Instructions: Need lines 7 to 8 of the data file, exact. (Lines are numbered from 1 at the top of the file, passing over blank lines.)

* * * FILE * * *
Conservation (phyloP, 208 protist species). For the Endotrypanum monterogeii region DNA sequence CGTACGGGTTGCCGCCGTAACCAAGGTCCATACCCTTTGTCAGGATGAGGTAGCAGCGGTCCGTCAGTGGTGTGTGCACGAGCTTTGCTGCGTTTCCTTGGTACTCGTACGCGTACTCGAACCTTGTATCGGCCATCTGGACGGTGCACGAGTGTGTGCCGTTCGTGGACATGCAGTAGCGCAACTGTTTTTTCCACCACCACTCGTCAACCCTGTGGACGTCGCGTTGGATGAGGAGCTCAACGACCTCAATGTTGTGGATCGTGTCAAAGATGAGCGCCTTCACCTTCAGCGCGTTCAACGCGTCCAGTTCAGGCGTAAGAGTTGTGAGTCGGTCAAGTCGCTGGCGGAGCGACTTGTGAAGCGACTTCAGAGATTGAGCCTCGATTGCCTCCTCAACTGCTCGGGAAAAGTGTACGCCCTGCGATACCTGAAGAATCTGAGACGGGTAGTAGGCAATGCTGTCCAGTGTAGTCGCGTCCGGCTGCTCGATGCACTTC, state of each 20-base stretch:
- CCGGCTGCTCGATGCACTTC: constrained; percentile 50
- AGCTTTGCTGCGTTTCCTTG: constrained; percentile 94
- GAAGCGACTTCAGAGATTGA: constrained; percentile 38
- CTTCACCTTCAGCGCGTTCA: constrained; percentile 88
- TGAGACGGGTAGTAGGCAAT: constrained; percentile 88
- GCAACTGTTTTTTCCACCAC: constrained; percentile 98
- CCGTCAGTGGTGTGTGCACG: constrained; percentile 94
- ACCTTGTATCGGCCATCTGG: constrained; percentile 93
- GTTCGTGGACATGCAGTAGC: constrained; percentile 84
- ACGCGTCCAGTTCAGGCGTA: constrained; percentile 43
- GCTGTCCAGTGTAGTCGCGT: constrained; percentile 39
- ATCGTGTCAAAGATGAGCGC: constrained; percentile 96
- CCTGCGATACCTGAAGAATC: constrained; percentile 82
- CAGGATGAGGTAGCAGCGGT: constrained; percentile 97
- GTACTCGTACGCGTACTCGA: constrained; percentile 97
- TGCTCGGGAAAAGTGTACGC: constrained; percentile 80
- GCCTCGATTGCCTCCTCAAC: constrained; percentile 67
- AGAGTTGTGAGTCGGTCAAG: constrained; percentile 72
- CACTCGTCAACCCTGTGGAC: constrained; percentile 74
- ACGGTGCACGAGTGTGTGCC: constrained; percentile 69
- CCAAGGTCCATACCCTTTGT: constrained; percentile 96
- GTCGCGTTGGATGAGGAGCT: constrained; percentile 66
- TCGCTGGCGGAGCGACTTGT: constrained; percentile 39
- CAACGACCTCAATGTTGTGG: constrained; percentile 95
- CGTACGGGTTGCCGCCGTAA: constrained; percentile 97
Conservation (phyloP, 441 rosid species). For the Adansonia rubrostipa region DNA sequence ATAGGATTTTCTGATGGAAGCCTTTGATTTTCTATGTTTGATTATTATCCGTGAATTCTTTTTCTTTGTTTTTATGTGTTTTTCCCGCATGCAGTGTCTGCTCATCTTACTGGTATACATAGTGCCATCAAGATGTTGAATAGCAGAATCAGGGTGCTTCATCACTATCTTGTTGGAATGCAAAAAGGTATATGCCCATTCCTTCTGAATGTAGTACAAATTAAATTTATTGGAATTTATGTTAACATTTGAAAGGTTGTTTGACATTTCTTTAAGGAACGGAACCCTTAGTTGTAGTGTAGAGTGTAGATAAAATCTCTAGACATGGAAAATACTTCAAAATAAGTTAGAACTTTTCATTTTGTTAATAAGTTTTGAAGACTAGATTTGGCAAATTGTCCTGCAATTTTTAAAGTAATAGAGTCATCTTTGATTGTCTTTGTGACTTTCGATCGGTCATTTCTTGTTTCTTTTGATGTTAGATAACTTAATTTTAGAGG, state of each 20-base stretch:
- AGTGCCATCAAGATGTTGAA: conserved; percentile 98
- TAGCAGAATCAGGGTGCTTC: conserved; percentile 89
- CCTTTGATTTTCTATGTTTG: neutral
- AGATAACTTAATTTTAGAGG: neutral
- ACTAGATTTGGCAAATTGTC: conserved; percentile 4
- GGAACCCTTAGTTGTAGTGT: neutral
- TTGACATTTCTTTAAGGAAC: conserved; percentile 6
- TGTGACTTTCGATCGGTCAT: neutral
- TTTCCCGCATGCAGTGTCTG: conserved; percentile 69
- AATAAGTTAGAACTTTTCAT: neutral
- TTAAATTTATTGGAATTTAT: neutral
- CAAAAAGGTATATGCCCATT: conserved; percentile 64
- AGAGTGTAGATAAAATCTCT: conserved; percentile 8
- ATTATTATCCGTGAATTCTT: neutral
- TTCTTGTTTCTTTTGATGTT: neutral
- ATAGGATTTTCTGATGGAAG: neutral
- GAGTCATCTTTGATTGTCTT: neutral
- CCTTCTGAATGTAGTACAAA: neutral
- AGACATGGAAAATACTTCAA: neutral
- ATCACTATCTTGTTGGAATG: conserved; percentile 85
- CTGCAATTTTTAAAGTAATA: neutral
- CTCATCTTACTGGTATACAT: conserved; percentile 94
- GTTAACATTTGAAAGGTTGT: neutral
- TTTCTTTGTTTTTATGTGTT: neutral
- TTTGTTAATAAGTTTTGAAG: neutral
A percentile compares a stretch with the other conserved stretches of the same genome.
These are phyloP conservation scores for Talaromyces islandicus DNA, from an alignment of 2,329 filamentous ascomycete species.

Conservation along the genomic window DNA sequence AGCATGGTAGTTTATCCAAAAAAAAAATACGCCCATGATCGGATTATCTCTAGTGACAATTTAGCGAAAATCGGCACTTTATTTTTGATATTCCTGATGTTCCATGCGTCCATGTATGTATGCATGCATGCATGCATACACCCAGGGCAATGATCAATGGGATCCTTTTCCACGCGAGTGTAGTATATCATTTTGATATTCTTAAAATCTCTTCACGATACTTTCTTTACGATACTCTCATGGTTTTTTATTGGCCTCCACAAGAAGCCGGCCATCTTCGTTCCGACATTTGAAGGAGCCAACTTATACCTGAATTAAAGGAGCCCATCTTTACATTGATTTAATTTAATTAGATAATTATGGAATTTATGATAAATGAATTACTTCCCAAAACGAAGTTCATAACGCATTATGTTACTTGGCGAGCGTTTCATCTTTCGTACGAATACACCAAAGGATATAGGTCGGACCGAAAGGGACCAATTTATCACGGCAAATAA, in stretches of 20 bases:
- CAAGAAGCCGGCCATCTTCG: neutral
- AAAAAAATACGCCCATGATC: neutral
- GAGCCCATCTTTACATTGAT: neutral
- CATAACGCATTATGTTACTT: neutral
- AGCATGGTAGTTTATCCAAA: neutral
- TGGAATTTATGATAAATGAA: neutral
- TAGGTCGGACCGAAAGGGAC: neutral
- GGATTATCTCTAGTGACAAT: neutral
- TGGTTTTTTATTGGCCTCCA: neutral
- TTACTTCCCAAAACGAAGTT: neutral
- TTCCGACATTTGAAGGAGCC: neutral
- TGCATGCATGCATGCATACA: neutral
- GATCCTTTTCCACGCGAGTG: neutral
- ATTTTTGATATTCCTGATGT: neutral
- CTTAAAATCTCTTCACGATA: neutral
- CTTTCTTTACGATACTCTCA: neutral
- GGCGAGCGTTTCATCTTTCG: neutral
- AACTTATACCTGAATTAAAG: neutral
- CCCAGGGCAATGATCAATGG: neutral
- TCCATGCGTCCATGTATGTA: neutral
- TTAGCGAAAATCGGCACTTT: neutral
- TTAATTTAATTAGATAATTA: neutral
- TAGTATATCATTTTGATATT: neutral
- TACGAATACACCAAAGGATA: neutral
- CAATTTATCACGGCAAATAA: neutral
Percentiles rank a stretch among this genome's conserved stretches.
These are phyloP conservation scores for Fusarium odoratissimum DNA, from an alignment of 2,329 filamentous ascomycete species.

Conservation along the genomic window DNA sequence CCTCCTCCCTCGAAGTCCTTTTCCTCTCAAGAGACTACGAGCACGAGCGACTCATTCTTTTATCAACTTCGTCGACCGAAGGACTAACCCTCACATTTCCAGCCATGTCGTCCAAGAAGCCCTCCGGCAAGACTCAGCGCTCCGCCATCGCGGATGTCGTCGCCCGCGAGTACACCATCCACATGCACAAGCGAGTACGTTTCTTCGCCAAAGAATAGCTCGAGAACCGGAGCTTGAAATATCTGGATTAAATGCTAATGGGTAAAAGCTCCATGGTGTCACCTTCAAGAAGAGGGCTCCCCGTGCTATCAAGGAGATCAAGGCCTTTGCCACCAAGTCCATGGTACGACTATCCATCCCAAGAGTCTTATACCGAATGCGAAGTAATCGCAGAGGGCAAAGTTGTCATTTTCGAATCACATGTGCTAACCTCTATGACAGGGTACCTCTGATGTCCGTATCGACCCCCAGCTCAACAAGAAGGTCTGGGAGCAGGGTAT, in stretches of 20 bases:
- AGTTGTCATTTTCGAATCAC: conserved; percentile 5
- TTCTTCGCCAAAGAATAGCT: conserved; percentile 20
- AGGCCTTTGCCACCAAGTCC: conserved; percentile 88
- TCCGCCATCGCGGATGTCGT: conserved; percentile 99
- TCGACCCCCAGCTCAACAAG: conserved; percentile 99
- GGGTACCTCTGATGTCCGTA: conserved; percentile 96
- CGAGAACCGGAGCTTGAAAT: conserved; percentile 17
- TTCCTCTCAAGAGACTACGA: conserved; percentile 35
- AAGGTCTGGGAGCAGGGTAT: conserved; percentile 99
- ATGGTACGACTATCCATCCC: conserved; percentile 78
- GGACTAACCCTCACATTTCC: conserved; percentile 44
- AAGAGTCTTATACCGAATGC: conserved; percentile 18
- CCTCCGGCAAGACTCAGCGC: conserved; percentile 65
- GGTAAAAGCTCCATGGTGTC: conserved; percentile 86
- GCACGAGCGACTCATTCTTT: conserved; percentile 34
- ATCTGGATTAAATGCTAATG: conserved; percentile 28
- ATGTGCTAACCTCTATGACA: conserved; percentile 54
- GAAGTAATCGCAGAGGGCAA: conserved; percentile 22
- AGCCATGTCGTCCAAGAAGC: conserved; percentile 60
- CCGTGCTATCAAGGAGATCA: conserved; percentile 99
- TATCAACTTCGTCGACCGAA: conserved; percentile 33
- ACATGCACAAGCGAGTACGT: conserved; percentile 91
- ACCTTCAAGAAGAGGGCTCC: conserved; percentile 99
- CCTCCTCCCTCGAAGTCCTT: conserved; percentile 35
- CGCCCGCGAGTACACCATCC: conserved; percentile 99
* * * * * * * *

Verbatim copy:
- GCAACTGTTTTTTCCACCAC: constrained; percentile 98
- CCGTCAGTGGTGTGTGCACG: constrained; percentile 94